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Good quality surveillance data are the foundation of public health work. For opioid analgesic- and heroin-related deaths, however, the methods used to classify deaths on death certificates may be leading to a substantial undercount of these deaths, resulting in surveillance data that inaccurately portray the magnitude of this public health problem.
In the United States, a total of 38,329 drug overdose deaths were reported via death certificates in 2010, for an age-adjusted rate of 12.3/100,000 population.1 In 16,651 of these deaths, an opioid analgesic (or a combination of opioid analgesics) was listed as contributing to the overdose death (5.4/100,000 population). However, an additional 9,429 drug overdose deaths (3.0/100,000 population) were associated only with “other and unspecified drugs.” Previous work has shown that about 25% of U.S. overdose deaths had no drugs specified on the death certificate, so it is likely that national statistics underestimate by a substantial fraction the number of opioid analgesic- and heroin-related deaths.2 Furthermore, the degree of underestimation varied depending on the type of death certification system the state had in place. States with centralized state medical examiner systems had on average a higher percentage (92%) of drug overdose death certificates listing specific drugs than states with other types of systems, such as a decentralized coroner system, in which 62% of death certificates had a drug-specified, hybrid system—county coroner and medical examiners (73%)—or decentralized county or district medical examiner system (71%).2
Typically, when an overdose death occurs, coroners or medical examiners determine the cause of death and complete a death certificate. The information listed on the death certificate is then coded according to the guidelines of the International Classification of Diseases, Tenth Revision (ICD-10) to allow standardized classification and analysis of the causes of death.3 The actual coding of the medical information on the death certificates is done by the National Center for Health Statistics (NCHS) using software that automates and standardizes the process.4 The ICD considers a death to be a drug overdose death if any one of the following ICD-10 codes, indicating poisoning by drugs, medicaments, and biological substances, is in the underlying cause of death: X40–X44 (unintentional), X60–X64 (suicide), X85 (assault), and Y10–Y14 (undetermined intent). ICD-10 allows for the identification of specific drug classes in overdoses by the ICD-10 codes T36–T50, “Poisoning by drugs, medicaments, and biological substances.”3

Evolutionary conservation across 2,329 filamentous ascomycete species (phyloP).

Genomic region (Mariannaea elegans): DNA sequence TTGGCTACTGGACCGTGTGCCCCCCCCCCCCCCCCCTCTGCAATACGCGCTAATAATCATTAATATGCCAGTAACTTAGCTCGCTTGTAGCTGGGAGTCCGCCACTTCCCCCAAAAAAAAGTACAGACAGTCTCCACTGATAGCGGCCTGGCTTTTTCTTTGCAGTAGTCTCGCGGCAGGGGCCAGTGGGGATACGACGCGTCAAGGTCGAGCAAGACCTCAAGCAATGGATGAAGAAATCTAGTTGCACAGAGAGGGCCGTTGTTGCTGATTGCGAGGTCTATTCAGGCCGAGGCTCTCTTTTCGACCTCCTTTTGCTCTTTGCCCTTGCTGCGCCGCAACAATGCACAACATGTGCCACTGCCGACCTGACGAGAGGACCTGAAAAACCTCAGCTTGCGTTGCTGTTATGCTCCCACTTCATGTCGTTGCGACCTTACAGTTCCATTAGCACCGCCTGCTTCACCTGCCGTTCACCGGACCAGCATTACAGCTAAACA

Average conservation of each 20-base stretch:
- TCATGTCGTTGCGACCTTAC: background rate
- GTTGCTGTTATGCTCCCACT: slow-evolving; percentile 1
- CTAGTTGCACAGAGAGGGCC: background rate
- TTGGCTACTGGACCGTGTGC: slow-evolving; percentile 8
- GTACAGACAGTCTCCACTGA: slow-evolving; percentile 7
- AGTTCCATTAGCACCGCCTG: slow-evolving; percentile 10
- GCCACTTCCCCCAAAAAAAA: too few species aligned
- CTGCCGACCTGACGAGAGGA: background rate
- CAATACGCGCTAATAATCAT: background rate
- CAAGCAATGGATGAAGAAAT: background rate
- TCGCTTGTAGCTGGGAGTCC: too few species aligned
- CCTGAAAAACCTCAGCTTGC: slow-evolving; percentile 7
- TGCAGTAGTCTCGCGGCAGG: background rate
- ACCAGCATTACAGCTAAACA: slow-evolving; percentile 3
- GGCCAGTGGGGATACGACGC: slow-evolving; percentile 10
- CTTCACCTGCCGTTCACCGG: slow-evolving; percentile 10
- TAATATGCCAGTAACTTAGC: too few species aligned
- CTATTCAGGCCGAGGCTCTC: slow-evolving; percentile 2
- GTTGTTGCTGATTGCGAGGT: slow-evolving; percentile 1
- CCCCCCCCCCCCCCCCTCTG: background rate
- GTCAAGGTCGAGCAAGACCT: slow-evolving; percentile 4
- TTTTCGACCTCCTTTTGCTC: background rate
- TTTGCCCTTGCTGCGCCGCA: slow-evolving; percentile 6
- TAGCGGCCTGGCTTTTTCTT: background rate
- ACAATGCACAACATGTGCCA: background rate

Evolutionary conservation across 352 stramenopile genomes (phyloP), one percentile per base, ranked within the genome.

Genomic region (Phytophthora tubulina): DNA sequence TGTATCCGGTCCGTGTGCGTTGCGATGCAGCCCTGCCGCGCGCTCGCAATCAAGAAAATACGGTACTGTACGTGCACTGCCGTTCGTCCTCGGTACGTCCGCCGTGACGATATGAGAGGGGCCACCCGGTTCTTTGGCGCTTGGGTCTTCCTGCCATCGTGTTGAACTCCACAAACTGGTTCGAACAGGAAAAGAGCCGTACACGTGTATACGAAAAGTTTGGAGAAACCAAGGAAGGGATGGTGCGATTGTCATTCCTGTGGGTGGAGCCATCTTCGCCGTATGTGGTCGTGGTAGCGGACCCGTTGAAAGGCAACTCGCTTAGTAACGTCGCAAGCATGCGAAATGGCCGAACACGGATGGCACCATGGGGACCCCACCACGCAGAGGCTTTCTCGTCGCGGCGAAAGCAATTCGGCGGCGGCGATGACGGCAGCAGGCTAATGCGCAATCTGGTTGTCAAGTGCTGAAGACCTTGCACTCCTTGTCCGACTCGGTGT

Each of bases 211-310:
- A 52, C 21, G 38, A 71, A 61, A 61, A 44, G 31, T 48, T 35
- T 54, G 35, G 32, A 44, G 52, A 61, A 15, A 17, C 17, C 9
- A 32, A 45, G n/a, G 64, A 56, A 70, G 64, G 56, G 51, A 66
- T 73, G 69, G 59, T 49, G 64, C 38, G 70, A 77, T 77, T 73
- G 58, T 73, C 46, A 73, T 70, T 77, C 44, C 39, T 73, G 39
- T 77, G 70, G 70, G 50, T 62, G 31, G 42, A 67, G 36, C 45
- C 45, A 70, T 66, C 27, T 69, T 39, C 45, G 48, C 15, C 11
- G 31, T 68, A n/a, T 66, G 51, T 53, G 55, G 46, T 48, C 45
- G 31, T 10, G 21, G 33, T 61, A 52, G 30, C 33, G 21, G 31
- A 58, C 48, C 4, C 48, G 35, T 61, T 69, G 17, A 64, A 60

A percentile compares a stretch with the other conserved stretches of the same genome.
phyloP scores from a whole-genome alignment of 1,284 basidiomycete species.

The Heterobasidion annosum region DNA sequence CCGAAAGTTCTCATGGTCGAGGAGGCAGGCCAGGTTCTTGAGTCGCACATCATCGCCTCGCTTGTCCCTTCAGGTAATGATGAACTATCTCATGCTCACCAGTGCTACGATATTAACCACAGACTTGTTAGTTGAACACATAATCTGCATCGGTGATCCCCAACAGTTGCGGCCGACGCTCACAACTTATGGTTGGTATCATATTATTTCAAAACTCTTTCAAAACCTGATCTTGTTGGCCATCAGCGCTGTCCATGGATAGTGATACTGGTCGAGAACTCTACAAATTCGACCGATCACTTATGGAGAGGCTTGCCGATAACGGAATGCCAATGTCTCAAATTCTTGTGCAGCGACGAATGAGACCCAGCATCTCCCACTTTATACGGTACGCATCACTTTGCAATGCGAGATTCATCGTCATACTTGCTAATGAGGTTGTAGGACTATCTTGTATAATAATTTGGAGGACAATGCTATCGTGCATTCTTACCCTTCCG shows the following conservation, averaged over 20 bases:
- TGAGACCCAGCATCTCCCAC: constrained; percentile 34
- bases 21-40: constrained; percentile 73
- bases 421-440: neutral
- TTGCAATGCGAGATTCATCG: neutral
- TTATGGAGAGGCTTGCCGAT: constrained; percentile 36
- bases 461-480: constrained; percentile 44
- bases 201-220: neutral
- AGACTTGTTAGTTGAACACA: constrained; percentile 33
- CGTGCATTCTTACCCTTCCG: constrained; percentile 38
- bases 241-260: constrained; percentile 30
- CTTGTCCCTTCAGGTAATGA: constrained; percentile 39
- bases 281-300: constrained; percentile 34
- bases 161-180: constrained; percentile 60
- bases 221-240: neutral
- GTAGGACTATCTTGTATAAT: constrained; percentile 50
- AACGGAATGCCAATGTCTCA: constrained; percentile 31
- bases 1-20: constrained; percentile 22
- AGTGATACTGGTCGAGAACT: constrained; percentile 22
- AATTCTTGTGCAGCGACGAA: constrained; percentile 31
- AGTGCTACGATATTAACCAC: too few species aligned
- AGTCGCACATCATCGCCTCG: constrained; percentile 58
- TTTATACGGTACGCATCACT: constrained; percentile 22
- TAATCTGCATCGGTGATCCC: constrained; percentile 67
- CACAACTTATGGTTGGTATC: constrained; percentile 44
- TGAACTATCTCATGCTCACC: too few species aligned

For deaths involving opioid analgesics, this process is less than perfect for surveillance purposes, because coroners and medical examiners exercise varying approaches to recording the drug's contribution to the death on the death certificate. For example, if they write the name of an opioid analgesic (e.g., hydrocodone, methadone, or tramadol), the death will be coded with an appropriate ICD-10 code in the T40.2–T40.4 range for opioid analgesics. If they instead write “opioid” alone, the death will be coded to T40.6, “other and unspecified narcotics,” because the information is not sufficient to assign a specific ICD-10 code (i.e., T40.2, “other opioids”; T40.3, “methadone”; or T40.4, “other synthetic narcotics”). Finally, if they write simply “drug overdose” without specifying any of the drugs involved, the contribution of the opioid analgesic will not be reflected in how the death is coded. The death will instead receive a code of “other and unspecified drugs” (T50.9).
To help address these and other problems in drug overdose surveillance, the Safe States Alliance, a nonprofit professional organization focused on injury and violence prevention, convened its seventh Injury Surveillance Workgroup (ISW7) in 2009.5 The ISW7 published its Consensus Recommendations for National and State Poisoning Surveillance in April 2012.6 The ISW7 proposed standardized definitions and tools to strengthen the ability of state health departments and other agencies to conduct surveillance on drug overdoses (i.e., acute drug poisonings) and other types of poisoning. The ISW7 recommended the development of poisoning indicators based on the ISW7's definitions and identification of possible shortcomings among indicators before they are widely adopted as surveillance tools by state and local jurisdictions.
Shortly thereafter, epidemiologists from 11 jurisdictions (Kansas, Kentucky, Maryland, Massachusetts, Michigan, New York City, North Carolina, Oklahoma, Oregon, Utah, and Washington) and members of the Council of State and Territorial Epidemiologists (CSTE) Overdose Subcommittee7 volunteered to analyze ISW7 mortality indicators. Death certificate data for 2010 from each jurisdiction were used initially to assess how variations in the completeness of terminology used to record specific drugs on death certificates could affect the validity and reliability of the drug overdose surveillance statistics and comparison among jurisdictions. Some limitations in how drug overdose deaths are counted at the local level came to light during this process.